Error message:

error: externally-managed-environment

× This environment is externally managed
╰─> To install Python packages system-wide, try apt install
    python3-xyz, where xyz is the package you are trying to

    If you wish to install a non-Debian-packaged Python package,
    create a virtual environment using python3 -m venv path/to/venv.
    Then use path/to/venv/bin/python and path/to/venv/bin/pip. Make
    sure you have python3-full installed.

    If you wish to install a non-Debian packaged Python application,
    it may be easiest to use pipx install xyz, which will manage a
    virtual environment for you. Make sure you have pipx installed.

    See /usr/share/doc/python3.11/README.venv for more information.

note: If you believe this is a mistake, please contact your Python installation or OS distribution provider. You can override this, at the risk of breaking your Python installation or OS, by passing --break-system-packages.
hint: See PEP 668 for the detailed specification.

I use apt upgrade and apt update.


30 Answers 30


You can use Python's venv like described here.

However if you really want to install packages that way, then there are a couple of solutions:

  • use pip's argument --break-system-packages,
  • add following lines to ~/.config/pip/pip.conf:
break-system-packages = true
  • 47
    .....this error also occurs when you use --user...... Commented Apr 22, 2023 at 1:50
  • 3
    1. As it suggests, some packages can be installed via apt install xyz, but that didn't work for some packages for me 2. How can I use Jupyter Notebooks with venv?
    – sagitta
    Commented May 22, 2023 at 10:58
  • 1
    @sagitta You can create a venv and then select it as a notebook kernel. If you are using VSCode you can press F1 and then Notebook: Select Notebook Kernel. If you run jupyter from console, just activate the venv, install jupyter and start it.
    – maciek97x
    Commented May 22, 2023 at 12:16
  • 3
    @Some I believe it will only break system packages if there is a system package to break. Since you say your OS doesn't have the package, you should be fine to use --break-system-packages just once, to install python2-virtualenv. (If debian ever does add it as a package, you may want to pip uninstall it.) Commented Oct 8, 2023 at 6:12
  • 8
    Alternatively, you can set the value by running python3 -m pip config set global.break-system-packages true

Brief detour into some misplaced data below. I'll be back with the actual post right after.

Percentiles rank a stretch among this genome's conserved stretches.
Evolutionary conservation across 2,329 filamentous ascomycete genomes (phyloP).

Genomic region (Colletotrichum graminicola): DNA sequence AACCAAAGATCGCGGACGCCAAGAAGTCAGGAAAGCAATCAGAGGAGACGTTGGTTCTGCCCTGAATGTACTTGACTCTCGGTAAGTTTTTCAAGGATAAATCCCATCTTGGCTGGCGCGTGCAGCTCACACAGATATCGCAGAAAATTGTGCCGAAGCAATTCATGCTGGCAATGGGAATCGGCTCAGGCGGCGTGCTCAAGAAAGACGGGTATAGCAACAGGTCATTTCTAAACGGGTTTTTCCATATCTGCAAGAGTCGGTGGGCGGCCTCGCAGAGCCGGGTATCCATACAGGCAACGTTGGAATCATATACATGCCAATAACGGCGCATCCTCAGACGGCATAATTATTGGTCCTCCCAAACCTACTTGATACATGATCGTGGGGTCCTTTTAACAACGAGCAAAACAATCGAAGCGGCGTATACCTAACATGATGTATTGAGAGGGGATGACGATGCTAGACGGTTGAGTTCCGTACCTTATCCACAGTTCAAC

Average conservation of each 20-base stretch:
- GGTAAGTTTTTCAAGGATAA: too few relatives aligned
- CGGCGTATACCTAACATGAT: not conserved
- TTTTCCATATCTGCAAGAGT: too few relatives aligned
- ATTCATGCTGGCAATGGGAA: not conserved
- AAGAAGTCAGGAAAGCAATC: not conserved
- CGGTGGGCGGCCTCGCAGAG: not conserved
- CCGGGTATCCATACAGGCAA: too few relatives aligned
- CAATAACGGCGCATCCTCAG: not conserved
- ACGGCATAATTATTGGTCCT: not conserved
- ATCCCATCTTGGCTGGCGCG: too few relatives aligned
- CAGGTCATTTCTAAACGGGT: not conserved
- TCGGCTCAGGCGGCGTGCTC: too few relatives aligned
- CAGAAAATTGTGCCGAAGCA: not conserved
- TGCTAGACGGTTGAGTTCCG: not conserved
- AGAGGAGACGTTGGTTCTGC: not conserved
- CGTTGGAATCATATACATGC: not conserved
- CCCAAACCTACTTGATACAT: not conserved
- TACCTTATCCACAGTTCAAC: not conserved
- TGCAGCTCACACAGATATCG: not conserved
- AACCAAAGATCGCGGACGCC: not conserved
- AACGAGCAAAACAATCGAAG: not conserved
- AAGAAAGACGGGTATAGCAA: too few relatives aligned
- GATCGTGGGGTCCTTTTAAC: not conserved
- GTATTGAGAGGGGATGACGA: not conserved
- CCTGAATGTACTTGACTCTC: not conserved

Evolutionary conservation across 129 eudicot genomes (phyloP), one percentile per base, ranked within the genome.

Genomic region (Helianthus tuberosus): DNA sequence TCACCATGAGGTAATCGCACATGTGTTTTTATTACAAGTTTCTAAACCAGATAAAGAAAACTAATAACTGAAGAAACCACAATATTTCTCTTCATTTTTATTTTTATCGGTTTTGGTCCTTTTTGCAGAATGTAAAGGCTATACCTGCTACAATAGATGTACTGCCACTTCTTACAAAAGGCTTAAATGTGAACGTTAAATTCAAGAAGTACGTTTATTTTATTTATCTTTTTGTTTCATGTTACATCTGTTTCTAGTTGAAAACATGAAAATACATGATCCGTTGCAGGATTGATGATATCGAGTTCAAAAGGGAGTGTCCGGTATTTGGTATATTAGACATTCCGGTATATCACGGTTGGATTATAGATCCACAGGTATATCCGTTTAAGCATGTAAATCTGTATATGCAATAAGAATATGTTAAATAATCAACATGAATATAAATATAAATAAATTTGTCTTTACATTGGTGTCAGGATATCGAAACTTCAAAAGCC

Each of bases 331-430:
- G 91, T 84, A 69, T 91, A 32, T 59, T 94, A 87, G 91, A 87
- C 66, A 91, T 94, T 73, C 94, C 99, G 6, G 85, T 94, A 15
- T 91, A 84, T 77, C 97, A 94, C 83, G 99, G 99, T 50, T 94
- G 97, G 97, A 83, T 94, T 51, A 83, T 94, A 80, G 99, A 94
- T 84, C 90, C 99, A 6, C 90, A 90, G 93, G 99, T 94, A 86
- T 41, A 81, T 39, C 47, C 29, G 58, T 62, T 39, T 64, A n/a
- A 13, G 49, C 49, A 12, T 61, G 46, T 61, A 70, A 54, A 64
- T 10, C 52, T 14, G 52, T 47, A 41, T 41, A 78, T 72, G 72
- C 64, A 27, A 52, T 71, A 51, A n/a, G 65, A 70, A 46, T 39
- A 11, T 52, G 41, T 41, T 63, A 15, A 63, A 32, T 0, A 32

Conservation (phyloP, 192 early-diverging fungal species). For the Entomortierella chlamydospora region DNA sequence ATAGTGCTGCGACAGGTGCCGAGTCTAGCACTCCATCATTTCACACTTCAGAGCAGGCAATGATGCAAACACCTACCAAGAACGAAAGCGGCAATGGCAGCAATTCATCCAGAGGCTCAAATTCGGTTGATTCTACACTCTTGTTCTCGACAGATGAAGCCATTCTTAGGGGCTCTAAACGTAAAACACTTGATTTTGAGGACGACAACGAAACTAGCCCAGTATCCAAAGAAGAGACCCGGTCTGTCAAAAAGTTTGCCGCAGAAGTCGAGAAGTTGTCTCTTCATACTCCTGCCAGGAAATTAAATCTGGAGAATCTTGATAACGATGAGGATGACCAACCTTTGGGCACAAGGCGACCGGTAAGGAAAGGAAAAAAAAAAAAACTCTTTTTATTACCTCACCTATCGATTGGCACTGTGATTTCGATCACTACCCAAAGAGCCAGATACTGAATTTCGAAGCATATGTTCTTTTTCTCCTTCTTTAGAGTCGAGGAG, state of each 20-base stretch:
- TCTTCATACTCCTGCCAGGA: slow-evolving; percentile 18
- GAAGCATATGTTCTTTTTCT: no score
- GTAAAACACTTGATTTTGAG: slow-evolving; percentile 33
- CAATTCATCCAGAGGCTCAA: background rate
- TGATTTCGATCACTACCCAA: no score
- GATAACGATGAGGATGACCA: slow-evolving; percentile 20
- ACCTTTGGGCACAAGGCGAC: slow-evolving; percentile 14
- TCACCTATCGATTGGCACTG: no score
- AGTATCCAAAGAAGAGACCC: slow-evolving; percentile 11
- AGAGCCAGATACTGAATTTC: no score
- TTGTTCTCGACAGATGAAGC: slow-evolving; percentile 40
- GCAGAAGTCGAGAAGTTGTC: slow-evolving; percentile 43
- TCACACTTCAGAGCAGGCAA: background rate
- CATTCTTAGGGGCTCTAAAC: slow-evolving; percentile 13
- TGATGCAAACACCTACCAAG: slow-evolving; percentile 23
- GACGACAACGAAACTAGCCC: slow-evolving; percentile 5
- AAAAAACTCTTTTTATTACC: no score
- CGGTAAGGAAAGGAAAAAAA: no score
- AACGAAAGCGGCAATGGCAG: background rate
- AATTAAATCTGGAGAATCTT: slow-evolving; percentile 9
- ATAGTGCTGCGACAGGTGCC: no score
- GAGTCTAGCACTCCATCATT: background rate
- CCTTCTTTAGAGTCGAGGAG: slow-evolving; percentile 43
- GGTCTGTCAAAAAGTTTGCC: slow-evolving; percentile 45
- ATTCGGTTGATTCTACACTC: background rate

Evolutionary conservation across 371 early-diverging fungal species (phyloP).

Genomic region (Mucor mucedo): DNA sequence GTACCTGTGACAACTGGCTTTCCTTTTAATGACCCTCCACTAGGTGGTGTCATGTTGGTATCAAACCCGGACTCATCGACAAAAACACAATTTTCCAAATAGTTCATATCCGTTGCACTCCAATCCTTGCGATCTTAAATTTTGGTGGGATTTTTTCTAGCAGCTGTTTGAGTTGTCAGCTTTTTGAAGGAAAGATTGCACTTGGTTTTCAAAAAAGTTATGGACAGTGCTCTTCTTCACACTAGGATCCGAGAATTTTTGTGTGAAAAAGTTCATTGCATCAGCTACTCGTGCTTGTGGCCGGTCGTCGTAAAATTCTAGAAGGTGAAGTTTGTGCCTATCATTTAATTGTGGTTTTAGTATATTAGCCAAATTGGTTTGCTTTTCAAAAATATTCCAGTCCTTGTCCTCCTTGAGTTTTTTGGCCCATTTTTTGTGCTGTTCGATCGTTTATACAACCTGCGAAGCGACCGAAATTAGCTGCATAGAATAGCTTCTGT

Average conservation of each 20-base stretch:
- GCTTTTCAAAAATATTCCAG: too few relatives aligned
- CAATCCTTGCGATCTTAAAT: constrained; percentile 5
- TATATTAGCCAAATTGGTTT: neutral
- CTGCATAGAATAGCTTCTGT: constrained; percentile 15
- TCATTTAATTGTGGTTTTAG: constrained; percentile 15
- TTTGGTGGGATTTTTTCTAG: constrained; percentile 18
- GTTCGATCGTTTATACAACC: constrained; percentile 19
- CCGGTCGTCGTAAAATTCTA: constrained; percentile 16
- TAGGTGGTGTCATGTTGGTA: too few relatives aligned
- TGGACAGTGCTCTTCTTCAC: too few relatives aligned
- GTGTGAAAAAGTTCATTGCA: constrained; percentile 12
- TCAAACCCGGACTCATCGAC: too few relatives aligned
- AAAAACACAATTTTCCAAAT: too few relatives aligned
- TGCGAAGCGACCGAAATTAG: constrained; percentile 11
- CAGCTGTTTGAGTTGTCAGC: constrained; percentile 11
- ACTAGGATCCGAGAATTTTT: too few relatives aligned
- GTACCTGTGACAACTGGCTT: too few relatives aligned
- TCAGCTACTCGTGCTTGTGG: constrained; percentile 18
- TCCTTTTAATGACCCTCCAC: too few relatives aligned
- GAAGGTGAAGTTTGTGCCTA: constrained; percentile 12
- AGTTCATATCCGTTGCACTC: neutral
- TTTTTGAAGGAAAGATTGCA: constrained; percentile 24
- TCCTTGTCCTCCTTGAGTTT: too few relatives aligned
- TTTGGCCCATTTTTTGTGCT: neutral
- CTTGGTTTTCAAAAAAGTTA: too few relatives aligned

– The Matt
    Commented Feb 26 at 2:10

I've got this error since Python 3.11+.

Consider relevant comments received in this post from Alok and JackLeEmmerdeur :
This deletion of file is not safe. This can lead to Broken Package Management, Conflicting Installations and Permission Issues

So, find below the updated answer that allowed me to resolve this issue without the risk of compromising the system :

sudo mv /usr/lib/python3.11/EXTERNALLY-MANAGED /usr/lib/python3.11/EXTERNALLY-MANAGED.old


What is the purpose of this file ?

  • Conflict prevention: Ensures that Python packages installed by the system package manager are not overwritten or modified by pip installations.
  • System stability: Maintains the consistency and stability of the Python environment by avoiding uncontrolled modifications.

Why is this action needed? ?

When you try to install a package with pip in an environment marked as "externally managed", you get the error error: externally-managed-environment. This error indicates that pip detects the environment is managed by the system and prevents modifications to avoid potential conflicts.

Proposed solution

Renaming the file to EXTERNALLY-MANAGED.old allows to bypass this restriction (disables the protection) and use pip to install Python packages.

  • 57
    Even better: sudo mv /usr/lib/python3.11/EXTERNALLY-MANAGED /usr/lib/python3.11/EXTERNALLY-MANAGED.old Commented Jul 16, 2023 at 19:12
  • 4
    Just beware that this may still break your system Commented Oct 24, 2023 at 1:04
  • 6
    rm vs mv ..just in case you would like to revert back.
    – P....
    Commented Nov 21, 2023 at 23:04